Matthew Goodwin‘s recent book will be essential reading for those interested in studying recent British political history, finds Matthew Partridge.
New British Fascism: Rise of the British National Part. Matthew J, Goodwin. Routledge. April 2011.
With Norway still in mourning for the 77 people killed on July 22nd by the far-right terrorist Anders Breivik, Matthew Goodwin’s study of the rise of the British National Party has already attracted substantial media coverage. Even more recently, the aftermath of the London riots has seen fringe groups in the news again, accused of trying to inflame racial tensions. Goodwin, a lecturer in the School of Politics and International Relations at the University of Nottingham, is well placed to deliver a verdict on the topic, having conducted research into extremism for several years.
His recent book, New British Fascism: Rise of the British National Party is broken down in to eight chapters, the first three dealing with the historical narrative, starting with a general look at the history of fascist and Neo-Nazi movements in Britain. The book moves into an examination of how the BNP gradually embraced a strategy focused on electoral politics from the 1990s onward, which brought it some success in the first decade of the twenty-first century. The final three chapters take a more micro-level approach, using interviews and testimony to find out what motivates people to become members of the BNP, and what keeps them active.
Although many of these interviews contain the usual self-serving justifications, they provide some important insights. One theme that comes across pretty strongly is the importance of image and presentation in persuading people to get involved. For instance, one activist is quoted as saying “I was worried that I’d turn up and there’d be a big gathering of skinheads or something. But it was just normal people in a hall” [p.136]. Conversely, another participant is quoted as saying that “images of John Tyndall [the previous leader] dressed in ridiculous uniforms…have tarnished the party in some way and make it difficult to get away from things we were once labelled as” [p.136].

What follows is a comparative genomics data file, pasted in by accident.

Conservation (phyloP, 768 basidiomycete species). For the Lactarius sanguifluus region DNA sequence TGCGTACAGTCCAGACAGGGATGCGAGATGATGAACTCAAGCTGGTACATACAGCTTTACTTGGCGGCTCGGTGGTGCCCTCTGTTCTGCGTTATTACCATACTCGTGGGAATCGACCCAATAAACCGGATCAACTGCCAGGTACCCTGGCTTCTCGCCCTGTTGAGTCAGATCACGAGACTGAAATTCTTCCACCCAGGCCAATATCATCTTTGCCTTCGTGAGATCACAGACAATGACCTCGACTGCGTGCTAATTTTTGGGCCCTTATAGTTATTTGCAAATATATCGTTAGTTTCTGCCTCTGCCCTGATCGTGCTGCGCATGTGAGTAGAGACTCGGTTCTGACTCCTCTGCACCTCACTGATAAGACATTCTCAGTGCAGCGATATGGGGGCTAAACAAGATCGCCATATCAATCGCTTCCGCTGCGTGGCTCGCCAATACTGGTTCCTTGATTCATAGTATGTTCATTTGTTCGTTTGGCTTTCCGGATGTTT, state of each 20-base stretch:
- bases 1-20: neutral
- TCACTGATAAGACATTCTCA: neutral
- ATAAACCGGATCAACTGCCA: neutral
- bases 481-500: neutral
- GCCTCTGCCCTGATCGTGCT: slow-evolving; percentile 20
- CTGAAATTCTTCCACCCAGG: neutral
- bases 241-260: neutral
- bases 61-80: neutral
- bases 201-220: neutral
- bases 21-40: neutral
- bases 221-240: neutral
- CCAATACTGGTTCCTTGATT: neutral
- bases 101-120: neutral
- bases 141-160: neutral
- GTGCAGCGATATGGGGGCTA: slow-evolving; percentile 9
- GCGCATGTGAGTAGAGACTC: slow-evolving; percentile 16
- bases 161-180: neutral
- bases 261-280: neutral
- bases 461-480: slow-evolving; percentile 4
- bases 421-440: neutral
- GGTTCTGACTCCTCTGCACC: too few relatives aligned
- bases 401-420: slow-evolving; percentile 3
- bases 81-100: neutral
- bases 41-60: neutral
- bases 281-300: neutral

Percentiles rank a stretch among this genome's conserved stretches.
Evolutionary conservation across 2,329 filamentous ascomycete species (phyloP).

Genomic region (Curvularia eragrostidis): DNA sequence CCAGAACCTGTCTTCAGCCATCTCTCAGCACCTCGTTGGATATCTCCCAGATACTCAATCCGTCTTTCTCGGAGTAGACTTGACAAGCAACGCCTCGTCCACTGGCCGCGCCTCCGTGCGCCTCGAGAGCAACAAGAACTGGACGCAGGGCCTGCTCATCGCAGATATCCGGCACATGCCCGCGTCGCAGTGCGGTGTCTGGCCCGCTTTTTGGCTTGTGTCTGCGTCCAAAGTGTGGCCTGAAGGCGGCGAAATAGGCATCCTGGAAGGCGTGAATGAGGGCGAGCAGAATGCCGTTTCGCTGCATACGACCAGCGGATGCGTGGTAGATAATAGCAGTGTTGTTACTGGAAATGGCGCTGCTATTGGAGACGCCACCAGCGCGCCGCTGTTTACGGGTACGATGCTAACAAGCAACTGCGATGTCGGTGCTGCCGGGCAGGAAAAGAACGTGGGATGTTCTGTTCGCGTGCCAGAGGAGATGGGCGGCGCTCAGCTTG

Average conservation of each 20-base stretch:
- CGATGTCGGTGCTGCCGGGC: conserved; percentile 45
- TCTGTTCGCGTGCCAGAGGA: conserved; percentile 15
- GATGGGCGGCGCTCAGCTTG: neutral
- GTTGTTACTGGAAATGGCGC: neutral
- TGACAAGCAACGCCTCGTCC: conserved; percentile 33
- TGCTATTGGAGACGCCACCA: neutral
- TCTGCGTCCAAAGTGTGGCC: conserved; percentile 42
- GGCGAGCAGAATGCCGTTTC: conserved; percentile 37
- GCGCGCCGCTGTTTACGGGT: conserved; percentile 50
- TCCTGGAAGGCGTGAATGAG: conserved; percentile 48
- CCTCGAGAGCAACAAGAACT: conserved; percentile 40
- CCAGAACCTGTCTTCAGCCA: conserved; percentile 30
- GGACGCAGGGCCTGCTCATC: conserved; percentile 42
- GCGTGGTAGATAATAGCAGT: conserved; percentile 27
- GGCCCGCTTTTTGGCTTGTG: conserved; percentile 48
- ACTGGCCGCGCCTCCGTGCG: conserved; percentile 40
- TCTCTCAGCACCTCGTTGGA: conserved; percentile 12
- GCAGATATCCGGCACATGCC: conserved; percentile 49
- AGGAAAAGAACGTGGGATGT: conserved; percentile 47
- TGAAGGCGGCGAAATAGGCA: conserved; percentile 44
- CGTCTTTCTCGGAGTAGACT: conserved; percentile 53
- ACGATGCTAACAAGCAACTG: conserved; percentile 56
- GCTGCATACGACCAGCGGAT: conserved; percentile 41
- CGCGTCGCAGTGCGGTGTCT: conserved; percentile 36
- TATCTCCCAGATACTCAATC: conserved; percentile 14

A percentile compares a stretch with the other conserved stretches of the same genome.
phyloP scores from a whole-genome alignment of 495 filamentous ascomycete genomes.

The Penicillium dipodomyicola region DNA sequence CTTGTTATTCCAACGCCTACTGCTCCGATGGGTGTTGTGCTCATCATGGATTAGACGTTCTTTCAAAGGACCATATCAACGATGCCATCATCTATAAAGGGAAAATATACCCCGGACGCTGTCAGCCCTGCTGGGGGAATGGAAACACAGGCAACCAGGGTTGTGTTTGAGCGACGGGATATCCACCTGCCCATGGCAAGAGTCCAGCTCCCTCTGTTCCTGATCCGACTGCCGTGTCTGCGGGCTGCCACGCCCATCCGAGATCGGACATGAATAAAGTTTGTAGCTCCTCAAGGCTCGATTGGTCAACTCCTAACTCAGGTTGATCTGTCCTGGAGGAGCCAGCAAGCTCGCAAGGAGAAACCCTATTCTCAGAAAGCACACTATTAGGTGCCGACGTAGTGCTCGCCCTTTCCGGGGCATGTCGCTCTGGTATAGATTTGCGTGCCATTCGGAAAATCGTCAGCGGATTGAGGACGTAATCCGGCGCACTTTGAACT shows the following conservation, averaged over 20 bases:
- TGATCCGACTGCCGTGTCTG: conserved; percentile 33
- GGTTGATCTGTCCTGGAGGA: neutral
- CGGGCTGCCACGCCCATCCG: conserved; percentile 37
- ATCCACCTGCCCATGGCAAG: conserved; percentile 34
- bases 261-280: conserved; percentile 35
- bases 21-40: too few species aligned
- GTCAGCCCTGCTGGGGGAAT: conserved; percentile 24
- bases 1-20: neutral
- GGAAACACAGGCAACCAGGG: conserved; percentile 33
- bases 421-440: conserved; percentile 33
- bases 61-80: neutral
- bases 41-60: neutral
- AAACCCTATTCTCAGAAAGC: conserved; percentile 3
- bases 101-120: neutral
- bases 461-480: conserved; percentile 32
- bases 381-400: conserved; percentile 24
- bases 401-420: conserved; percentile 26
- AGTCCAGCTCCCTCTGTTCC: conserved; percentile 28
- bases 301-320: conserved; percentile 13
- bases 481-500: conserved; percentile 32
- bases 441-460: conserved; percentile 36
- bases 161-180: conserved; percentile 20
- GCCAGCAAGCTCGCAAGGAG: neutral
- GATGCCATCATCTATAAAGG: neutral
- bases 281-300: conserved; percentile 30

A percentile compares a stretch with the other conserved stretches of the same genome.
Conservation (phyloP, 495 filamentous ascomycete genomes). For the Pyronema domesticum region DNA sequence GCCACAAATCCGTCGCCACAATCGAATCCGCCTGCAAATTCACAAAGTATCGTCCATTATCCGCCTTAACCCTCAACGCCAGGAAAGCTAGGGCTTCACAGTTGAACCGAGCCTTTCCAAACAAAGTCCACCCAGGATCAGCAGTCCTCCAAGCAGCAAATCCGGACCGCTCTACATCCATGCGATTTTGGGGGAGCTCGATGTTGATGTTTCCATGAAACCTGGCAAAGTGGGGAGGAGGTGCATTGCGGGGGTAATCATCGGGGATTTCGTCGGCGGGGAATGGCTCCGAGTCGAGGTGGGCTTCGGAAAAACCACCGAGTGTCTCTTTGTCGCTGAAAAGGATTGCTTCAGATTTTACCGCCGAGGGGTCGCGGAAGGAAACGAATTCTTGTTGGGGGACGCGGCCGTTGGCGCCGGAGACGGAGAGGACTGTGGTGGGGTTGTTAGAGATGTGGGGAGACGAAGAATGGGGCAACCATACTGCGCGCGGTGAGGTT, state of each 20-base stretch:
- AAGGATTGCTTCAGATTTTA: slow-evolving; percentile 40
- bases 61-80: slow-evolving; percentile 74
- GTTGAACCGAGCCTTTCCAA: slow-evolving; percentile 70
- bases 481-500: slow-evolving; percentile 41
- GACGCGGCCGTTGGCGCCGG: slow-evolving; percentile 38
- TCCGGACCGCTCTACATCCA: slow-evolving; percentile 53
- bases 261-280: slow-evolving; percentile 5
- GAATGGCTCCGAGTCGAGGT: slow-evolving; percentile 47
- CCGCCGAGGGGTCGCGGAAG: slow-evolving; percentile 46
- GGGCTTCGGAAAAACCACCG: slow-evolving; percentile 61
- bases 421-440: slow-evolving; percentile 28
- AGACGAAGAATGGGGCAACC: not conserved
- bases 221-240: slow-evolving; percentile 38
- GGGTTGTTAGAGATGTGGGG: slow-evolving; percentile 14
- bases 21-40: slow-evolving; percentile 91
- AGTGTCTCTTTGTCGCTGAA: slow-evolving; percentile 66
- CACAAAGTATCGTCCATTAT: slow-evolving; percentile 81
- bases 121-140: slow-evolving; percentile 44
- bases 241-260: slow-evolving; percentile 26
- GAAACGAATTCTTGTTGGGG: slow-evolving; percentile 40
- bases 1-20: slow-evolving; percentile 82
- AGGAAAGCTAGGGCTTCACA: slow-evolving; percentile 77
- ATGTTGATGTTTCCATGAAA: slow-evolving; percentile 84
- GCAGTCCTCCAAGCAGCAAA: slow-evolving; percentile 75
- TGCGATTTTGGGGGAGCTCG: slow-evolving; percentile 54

However, the book’s focus on the growth of the most notorious political group in British politics seems to have been overtaken by recent events – any gains in popularity the party have made in the last few years may well be minimized. The evidence seems to suggest that, far from conferring legitimacy to Nick Griffin and his party, the publicity generated by success at the 2009 European Elections seems to have led to a substantial backlash. Last year’s elections resulted in frustration at national level and decimation in local government, leading the author to admit that “the fact that the party is not extending its appeal…suggests a bleak future” [p. 180].
At the same time the BNP’s position as the dominant far-right grouping is being continually challenged by the English Defence League. In contrast to the BNP, the EDL adamantly insist that they are not fascists, that their main concern is “Islamification” not immigration or “racial purity”, and contend that they have members from a wider range of backgrounds, including ethnic minorities. Even the notorious “2083” manifesto issued by Breivik in an attempt to justify his killing rampage attempted to claim inspiration from medieval history, rather than fascism. Of course, there is evidence of a substantial overlap between EDL and BNP membership. Similarly, despite his attempt to use theories about a clash of civilizations to bolster his murderous ideology, it is clear that Breivik was a pretty conventional fascist, claiming that Britain, France and America have “a considerable Jewish problem” and agreeing with Hitler’s initial idea of deporting Jews en masse from Germany.
Nonetheless, this change in rhetoric and style indicates that the far right is continuing to evolve, tailoring its campaigning to the issue of the day, while keeping its core goals and ideology the same. There is also the possibility that there might be renewed focus on direct action, rather than electoral politics.
While it is clear that New British Fascism will be required reading for those interested in studying recent British political history, its usefulness as a guide to the future direction of the extreme right is at the moment less clear.
Dr Matthew Partridge has recently completed a PhD in Economic History at the London School of Economics.